Oxalate content of cereals and cereal products

J Agric Food Chem. 2006 Apr 19;54(8):3008-11. doi: 10.1021/jf052776v.


Detailed knowledge of food oxalate content is of essential importance for dietary treatment of recurrent calcium oxalate urolithiasis. Dietary oxalate can contribute considerably to the amount of urinary oxalate excretion. Because cereal foods play an important role in daily nutrition, the soluble and total oxalate contents of various types of cereal grains, milling products, bread, pastries, and pasta were analyzed using an HPLC-enzyme-reactor method. A high total oxalate content (>50 mg/100 g) was found in whole grain wheat species Triticum durum (76.6 mg/100 g), Triticum sativum (71.2 mg/100 g), and Triticum aestivum (53.3 mg/100 g). Total oxalate content was comparably high in whole grain products of T. aestivum, that is, wheat flakes and flour, as well as in whole grain products of T. durum, that is, couscous, bulgur, and pasta. The highest oxalate content was demonstrated for wheat bran (457.4 mg/100 g). The higher oxalate content in whole grain than in refined grain cereals suggests that oxalic acid is primarily located in the outer layers of cereal grains. Cereals and cereal products contribute to the daily oxalate intake to a considerable extent. Vegetarian diets may contain high amounts of oxalate when whole grain wheat and wheat products are ingested. Recommendations for prevention of recurrence of calcium oxalate stone disease have to take into account the oxalate content of these foodstuffs.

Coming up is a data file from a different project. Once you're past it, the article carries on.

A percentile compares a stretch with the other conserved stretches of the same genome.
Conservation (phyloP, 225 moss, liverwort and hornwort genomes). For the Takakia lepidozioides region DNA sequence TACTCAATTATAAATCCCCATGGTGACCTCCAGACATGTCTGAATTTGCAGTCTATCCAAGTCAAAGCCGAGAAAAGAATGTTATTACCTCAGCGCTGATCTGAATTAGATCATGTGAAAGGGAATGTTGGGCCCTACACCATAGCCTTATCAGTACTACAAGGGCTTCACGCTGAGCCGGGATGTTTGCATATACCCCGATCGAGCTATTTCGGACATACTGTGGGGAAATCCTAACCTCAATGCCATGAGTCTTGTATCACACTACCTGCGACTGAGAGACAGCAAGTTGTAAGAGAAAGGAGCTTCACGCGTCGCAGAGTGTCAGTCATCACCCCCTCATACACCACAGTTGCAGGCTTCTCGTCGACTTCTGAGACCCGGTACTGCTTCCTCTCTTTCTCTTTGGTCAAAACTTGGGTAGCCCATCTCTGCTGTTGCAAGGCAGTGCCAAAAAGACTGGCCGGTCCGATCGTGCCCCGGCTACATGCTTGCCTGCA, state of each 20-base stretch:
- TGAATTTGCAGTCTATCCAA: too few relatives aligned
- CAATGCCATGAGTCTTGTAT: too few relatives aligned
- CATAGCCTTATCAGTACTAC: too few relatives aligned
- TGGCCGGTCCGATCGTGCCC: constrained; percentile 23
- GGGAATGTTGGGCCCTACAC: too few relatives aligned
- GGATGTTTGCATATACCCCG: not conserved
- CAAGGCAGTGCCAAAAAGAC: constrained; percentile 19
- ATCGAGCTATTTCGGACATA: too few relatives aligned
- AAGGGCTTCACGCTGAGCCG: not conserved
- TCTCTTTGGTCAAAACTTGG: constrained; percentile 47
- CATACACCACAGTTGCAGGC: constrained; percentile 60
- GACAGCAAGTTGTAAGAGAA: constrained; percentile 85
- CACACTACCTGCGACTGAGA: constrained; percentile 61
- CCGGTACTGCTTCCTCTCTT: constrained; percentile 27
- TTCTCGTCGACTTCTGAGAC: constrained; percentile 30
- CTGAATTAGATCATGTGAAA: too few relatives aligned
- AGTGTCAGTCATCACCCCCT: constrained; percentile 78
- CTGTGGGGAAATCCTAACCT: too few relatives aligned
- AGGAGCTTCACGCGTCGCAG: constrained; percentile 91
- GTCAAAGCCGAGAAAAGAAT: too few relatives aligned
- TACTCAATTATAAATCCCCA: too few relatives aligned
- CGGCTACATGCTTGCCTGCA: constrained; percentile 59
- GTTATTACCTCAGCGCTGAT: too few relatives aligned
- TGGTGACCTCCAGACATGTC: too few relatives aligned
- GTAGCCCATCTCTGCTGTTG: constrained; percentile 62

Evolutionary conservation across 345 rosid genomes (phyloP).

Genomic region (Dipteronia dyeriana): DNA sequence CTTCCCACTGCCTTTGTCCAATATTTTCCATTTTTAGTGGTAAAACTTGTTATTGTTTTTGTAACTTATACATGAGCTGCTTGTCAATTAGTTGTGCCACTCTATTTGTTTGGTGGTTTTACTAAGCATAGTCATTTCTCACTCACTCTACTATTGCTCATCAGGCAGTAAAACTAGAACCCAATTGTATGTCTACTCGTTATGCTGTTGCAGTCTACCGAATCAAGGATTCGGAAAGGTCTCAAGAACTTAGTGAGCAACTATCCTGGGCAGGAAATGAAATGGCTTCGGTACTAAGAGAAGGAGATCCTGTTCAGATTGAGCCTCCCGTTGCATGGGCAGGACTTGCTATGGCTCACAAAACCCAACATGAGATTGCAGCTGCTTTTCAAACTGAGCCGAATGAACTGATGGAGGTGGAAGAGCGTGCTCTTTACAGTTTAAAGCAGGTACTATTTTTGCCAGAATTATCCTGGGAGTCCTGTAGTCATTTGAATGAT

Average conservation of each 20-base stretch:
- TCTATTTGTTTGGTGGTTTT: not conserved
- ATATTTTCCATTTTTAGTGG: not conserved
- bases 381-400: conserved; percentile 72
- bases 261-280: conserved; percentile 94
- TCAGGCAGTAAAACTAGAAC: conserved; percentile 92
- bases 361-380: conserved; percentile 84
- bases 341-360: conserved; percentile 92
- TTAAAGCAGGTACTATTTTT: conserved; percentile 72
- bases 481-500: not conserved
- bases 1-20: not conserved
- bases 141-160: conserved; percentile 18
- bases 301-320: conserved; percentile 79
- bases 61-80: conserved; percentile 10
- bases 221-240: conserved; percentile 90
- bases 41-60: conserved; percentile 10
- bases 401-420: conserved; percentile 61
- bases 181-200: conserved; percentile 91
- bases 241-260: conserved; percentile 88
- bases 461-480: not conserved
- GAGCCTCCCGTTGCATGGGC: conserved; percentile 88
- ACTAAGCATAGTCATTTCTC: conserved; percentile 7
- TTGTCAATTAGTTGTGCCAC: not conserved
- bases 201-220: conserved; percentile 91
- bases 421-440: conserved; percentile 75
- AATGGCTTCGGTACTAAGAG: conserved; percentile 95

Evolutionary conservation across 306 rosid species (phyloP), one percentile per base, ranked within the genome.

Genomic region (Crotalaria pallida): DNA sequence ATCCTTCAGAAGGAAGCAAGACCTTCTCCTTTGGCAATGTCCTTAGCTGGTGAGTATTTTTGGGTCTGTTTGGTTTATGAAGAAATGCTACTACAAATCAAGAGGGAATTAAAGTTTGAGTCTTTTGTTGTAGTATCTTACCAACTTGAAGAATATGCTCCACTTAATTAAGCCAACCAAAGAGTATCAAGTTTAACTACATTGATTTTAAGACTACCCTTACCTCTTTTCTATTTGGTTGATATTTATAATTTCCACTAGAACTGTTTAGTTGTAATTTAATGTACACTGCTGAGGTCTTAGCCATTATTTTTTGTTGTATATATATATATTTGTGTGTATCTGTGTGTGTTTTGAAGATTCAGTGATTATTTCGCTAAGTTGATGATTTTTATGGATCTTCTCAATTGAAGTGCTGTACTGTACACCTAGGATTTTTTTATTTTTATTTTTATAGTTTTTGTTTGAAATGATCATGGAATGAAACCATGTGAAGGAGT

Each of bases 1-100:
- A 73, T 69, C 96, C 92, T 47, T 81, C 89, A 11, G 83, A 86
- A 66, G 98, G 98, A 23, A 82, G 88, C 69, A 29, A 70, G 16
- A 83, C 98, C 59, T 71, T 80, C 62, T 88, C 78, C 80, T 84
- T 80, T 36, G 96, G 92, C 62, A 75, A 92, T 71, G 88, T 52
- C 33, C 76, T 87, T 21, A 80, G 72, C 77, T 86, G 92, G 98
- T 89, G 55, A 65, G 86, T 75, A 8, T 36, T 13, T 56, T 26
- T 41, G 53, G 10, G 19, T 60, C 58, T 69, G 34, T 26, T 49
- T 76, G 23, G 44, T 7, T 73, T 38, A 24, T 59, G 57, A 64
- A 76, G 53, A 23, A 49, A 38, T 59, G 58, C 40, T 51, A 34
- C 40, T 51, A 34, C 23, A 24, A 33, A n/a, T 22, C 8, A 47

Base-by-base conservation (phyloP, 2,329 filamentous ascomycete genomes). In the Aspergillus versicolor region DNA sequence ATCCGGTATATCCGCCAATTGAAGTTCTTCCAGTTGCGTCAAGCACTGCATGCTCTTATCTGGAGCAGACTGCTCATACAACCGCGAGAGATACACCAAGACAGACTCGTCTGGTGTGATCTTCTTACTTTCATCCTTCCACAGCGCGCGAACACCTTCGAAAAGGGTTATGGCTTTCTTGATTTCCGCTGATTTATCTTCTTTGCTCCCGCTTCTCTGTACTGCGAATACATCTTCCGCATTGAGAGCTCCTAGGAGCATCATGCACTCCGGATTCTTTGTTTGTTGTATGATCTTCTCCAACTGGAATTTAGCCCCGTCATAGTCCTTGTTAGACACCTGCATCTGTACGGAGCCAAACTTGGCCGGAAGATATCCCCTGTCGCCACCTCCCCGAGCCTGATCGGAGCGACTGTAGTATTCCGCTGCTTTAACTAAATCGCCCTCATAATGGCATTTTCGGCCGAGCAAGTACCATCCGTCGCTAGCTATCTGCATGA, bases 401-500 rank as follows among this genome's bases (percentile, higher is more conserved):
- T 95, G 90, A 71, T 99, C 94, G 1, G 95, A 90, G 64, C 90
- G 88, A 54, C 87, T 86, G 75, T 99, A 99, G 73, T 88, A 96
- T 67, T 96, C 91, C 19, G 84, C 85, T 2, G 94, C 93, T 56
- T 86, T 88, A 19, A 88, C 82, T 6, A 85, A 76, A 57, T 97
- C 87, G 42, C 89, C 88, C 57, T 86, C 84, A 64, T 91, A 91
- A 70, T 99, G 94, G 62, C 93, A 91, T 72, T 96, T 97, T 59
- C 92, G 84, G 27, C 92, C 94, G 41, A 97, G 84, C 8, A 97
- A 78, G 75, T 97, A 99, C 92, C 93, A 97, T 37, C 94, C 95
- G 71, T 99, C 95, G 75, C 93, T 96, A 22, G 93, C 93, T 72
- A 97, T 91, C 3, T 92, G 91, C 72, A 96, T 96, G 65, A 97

MeSH terms

  • Bread / analysis
  • Calcium Oxalate
  • Edible Grain / chemistry*
  • Flour / analysis
  • Food Handling / methods
  • Humans
  • Kidney Calculi / chemistry
  • Kidney Calculi / etiology
  • Oxalates / adverse effects
  • Oxalates / analysis*
  • Solubility
  • Triticum / chemistry


  • Oxalates
  • Calcium Oxalate